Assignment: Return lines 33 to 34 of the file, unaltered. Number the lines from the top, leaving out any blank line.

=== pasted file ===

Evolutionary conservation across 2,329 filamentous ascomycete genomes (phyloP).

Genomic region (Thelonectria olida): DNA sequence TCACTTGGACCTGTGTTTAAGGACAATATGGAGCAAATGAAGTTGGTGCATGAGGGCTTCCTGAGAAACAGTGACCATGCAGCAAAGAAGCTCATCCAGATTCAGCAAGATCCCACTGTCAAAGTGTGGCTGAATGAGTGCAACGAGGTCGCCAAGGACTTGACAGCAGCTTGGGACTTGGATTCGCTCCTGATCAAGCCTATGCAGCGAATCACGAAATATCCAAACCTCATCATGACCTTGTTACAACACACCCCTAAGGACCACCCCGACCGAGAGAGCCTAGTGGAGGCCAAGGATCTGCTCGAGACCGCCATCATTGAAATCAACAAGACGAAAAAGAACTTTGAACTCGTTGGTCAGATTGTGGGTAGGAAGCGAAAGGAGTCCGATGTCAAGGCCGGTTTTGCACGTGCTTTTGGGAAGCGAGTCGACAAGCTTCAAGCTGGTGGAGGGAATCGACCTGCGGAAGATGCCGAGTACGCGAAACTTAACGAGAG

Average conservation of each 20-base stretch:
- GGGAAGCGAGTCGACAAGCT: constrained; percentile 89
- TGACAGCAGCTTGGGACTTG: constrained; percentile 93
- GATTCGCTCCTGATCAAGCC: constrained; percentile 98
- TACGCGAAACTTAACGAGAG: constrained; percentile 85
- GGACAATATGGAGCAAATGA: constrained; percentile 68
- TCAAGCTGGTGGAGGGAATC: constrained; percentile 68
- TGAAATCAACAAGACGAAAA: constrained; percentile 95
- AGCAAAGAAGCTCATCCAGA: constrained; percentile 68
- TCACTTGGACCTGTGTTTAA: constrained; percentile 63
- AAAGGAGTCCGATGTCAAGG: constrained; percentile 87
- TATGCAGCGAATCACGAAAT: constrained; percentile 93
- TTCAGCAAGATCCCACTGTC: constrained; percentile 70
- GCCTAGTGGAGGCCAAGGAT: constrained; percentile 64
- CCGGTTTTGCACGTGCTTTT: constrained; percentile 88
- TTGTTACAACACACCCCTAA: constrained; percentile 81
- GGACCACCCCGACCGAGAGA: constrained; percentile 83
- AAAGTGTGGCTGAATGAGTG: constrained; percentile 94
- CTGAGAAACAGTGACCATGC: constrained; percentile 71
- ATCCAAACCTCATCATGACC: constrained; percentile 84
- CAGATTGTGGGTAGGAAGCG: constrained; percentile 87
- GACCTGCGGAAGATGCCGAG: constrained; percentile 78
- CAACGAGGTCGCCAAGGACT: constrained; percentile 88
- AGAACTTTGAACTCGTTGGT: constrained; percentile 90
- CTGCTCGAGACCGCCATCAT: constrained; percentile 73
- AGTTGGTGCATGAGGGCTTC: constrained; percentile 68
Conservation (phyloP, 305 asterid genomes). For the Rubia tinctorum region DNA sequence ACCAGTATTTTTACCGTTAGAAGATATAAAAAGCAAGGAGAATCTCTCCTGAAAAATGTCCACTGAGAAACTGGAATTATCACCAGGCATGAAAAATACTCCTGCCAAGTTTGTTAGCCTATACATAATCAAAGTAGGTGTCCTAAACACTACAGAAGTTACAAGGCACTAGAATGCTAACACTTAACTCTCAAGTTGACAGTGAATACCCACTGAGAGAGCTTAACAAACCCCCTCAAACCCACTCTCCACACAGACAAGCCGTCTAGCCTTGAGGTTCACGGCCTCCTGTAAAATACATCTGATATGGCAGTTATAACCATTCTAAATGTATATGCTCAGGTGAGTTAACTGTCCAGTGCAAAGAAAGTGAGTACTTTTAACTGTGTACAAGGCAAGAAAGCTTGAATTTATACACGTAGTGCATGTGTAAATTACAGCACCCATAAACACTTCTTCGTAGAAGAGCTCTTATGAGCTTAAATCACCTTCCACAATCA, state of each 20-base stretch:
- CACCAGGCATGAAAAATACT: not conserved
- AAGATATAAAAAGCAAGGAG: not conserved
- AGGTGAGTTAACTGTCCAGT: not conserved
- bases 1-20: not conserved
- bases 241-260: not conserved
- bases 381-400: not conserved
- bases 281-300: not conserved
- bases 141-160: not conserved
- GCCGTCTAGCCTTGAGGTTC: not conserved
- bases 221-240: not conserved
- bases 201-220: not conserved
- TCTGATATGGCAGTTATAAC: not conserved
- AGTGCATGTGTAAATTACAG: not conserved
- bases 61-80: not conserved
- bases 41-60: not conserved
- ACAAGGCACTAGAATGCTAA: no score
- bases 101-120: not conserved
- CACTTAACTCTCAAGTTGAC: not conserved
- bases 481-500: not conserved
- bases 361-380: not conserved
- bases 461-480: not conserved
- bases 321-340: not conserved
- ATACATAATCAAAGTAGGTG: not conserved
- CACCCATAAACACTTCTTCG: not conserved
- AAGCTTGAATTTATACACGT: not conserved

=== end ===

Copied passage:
- bases 1-20: not conserved
- bases 241-260: not conserved